This must be my favorite execution of the family-focused romance. You know, the kind where one person falls in love with another person, and also their family. It was done beautifully in While You Were Sleeping. You see it with the single dad’s little family in The Holiday.
Here, the open-hearted way that Ian (John Corbett) embraces the family of Toula (Nia Vardalos) is especially healing. I love when a romance puts together two characters who just feel like they need each other — not in a weird codependent way, but like something was missing for both of them, and the other person has it. Ian has a wholehearted acceptance of Toula, a large part of which is her family, that Toula needs in order to accept she deserves love. Toula has a life filled with fun and laughter and family, which Ian (single child of two perpetually confused parents) is lacking.
The chemistry is off the charts for Ian and Toula. The fact we know they’ve gotta get married (the movie title promises it) just makes me absolutely *squirm* with delight seeing how much Ian falls smitten with Toula instantly. She’s still shuffling through self-doubt when this man, in his heart, has already married her and made seventeen kids together. It’s the kind of When You Know You Know love that we all hope for.
As a story about an immigrant culture in America, you can also feel the love from the creators for all things Greek. Sometimes this is an eye-rolling love for restaurants named Aphrodite’s Palace, wedding invitations with the Greek flag, and styling the front of your ranch house like the Parthenon. But it’s mostly just sincere, genuine love for the quirks of a big weird family, like your dad who is convinced Windex is a medical cure-all.
Coming from different cultures makes for potential hiccups, but Ian’s willingness to turn the world upside-down to accept every atom of Toula means that everything goes fine anyway. Toula’s traditional dad is afraid of losing something important if his daughter marries a guy who isn’t Greek. But Ian doesn’t bat an eye. He does everything he can to assimilate with the family, and that’s meaningful for a family that’s been halfway assimilated to a new country and fiercely defending what’s left of their traditions. Ian makes it clear: I’m gonna defend these traditions with you. He even uses Windex on his pimple. Now that’s love.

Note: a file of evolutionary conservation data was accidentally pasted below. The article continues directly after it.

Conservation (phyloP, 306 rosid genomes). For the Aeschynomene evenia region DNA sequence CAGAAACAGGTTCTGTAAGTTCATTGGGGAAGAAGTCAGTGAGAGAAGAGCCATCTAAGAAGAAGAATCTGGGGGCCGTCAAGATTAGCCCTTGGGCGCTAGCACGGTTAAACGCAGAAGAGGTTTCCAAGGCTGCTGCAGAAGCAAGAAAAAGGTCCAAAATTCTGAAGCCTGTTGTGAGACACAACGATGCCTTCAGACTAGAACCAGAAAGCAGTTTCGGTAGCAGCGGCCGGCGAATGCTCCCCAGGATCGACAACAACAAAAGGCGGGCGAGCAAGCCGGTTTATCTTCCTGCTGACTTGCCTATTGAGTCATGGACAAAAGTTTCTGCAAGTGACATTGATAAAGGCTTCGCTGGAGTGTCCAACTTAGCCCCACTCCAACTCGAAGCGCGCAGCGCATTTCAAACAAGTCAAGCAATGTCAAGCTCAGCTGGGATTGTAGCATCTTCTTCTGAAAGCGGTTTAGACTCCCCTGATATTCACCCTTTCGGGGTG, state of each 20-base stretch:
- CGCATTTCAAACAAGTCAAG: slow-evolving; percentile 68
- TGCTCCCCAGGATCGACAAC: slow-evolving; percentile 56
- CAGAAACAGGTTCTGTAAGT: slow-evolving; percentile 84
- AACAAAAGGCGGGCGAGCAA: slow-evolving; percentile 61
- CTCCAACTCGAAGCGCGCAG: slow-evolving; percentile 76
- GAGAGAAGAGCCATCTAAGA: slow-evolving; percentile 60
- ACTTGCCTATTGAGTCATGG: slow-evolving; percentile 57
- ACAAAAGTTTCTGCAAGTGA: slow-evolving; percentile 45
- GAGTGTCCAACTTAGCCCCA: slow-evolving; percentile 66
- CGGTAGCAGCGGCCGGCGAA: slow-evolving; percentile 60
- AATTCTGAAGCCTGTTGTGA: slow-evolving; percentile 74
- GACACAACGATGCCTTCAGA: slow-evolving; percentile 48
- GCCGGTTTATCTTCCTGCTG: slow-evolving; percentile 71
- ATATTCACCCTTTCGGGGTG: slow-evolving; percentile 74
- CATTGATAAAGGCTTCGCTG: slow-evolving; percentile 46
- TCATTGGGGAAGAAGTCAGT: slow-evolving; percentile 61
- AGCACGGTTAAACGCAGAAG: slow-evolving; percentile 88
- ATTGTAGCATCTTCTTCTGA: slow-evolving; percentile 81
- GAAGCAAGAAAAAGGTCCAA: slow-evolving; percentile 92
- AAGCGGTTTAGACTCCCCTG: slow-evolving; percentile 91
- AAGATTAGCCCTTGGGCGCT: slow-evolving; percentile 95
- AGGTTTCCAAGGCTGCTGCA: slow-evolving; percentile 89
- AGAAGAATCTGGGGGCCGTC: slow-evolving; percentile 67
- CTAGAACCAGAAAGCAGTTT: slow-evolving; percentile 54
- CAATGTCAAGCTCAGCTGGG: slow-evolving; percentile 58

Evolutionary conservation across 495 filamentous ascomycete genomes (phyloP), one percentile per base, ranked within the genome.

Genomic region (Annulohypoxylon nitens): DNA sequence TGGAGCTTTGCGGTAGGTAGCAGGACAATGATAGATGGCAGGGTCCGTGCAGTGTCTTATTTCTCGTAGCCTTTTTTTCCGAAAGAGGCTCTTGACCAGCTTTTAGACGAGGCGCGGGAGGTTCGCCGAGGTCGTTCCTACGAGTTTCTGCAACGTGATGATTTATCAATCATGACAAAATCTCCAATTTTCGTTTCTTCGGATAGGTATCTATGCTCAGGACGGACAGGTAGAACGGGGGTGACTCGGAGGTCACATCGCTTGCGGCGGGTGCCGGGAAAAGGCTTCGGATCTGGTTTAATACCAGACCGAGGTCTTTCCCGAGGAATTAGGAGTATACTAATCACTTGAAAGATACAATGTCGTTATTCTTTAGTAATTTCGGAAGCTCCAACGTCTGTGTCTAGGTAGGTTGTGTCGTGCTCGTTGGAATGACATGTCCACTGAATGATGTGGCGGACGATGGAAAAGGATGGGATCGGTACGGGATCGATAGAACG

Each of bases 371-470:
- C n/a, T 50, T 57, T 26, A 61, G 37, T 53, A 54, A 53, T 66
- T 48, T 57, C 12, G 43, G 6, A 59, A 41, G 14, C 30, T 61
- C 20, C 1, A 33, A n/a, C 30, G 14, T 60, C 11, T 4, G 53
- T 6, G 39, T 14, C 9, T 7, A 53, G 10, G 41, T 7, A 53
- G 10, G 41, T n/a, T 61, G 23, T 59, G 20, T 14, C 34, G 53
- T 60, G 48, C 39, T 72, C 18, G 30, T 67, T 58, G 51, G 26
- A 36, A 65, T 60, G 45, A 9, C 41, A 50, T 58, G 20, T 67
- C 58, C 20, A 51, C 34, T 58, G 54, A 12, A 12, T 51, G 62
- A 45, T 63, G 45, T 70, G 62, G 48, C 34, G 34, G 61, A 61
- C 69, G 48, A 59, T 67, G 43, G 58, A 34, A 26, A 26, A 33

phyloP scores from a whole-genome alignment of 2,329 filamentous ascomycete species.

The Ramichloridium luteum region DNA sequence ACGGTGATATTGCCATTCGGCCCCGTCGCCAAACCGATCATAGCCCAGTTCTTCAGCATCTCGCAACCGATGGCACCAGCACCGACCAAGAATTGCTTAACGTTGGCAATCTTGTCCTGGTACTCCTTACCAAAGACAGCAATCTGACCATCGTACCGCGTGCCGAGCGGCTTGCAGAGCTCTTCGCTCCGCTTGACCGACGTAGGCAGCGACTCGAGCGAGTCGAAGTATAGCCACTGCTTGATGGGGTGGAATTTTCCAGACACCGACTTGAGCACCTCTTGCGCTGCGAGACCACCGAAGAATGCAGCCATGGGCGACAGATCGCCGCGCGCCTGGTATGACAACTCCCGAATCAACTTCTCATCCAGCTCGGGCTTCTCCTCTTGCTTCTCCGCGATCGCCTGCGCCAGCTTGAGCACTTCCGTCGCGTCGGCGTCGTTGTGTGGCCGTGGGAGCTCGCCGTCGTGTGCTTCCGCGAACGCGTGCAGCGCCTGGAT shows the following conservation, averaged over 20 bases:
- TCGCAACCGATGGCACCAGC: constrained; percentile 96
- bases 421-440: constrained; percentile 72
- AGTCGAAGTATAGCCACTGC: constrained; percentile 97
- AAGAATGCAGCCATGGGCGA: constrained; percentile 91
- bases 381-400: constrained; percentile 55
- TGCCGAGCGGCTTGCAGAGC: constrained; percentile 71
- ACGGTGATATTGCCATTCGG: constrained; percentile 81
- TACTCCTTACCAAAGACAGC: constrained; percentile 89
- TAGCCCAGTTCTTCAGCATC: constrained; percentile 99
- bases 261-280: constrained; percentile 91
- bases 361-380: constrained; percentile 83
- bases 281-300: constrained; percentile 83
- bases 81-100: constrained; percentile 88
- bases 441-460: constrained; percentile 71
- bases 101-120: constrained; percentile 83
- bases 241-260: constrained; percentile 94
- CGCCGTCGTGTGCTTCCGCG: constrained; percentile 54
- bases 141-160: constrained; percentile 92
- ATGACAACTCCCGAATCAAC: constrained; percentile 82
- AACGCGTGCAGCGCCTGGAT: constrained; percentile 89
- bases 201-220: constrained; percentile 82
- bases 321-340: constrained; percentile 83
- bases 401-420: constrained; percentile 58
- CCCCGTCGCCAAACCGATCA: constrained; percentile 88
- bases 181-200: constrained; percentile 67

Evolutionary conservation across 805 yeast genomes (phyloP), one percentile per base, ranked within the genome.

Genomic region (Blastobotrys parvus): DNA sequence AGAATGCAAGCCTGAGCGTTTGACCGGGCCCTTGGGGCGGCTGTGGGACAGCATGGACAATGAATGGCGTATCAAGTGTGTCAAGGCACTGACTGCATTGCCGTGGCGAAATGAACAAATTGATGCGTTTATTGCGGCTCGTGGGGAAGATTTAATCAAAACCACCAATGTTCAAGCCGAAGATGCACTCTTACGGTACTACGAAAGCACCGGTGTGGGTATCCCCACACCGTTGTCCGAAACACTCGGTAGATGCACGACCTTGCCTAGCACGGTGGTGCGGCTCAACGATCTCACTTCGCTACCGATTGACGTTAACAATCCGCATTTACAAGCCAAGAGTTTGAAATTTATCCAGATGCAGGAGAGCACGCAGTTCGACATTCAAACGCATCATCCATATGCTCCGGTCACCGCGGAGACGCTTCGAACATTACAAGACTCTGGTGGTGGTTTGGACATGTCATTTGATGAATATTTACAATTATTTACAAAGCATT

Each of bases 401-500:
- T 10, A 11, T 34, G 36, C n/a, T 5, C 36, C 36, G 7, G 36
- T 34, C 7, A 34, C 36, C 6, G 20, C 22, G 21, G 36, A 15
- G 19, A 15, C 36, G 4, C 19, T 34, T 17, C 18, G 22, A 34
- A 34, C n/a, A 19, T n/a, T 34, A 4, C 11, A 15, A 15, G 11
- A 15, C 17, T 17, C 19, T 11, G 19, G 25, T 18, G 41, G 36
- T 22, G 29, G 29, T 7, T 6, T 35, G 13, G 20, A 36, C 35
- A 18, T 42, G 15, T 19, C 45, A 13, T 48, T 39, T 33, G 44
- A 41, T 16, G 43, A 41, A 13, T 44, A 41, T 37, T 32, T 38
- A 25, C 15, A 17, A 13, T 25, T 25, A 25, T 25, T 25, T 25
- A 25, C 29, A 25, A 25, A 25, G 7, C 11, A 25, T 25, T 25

On a personal note, this movie feels like family to me personally. I’ve been watching it constantly since it came out, so these characters have been in my life since I was a teenager, and revisiting the movies always feels like going to visit with cousins I haven’t seen in a minute. (I will be watching the sequels soon, but I haven’t yet.)
My husband’s family is Italian American, his granddad having immigrated with his family, and parts of this feel very authentic to his experience. I think that my mom, a first generation American from the Irish diaspora, also seemed to relate to this strongly when we watched it together. I think this must be a story for a lot of families. How many Americans have only been Americans for a couple generations?
We had Irish flags hanging on the walls when I grew up, as well as banners covered in the Irish language, with songs, fables, and maps on constant display. I never got good at pronouncing Irish. But I got candy from my grandma’s visit to her home in Dublin annually, and I learned how to play tin whistle while feeling guilty about not attending church, which is fairly Irish Catholic.
In a way, these things are the ways my mom and grandma were ways they tried to keep alive tradition. Just like how my spouse’s family used to participate in Italian-related festivals every year, flying their flags, making their family recipes, and being a big shouting mess of sprawling multigenerational family.
They wanted this important part of their families, themselves, to remain alive in the memories of children who never set foot in their home countries. That longing is very sweet. I bet a lot of Americans recognize this story as similar to their own.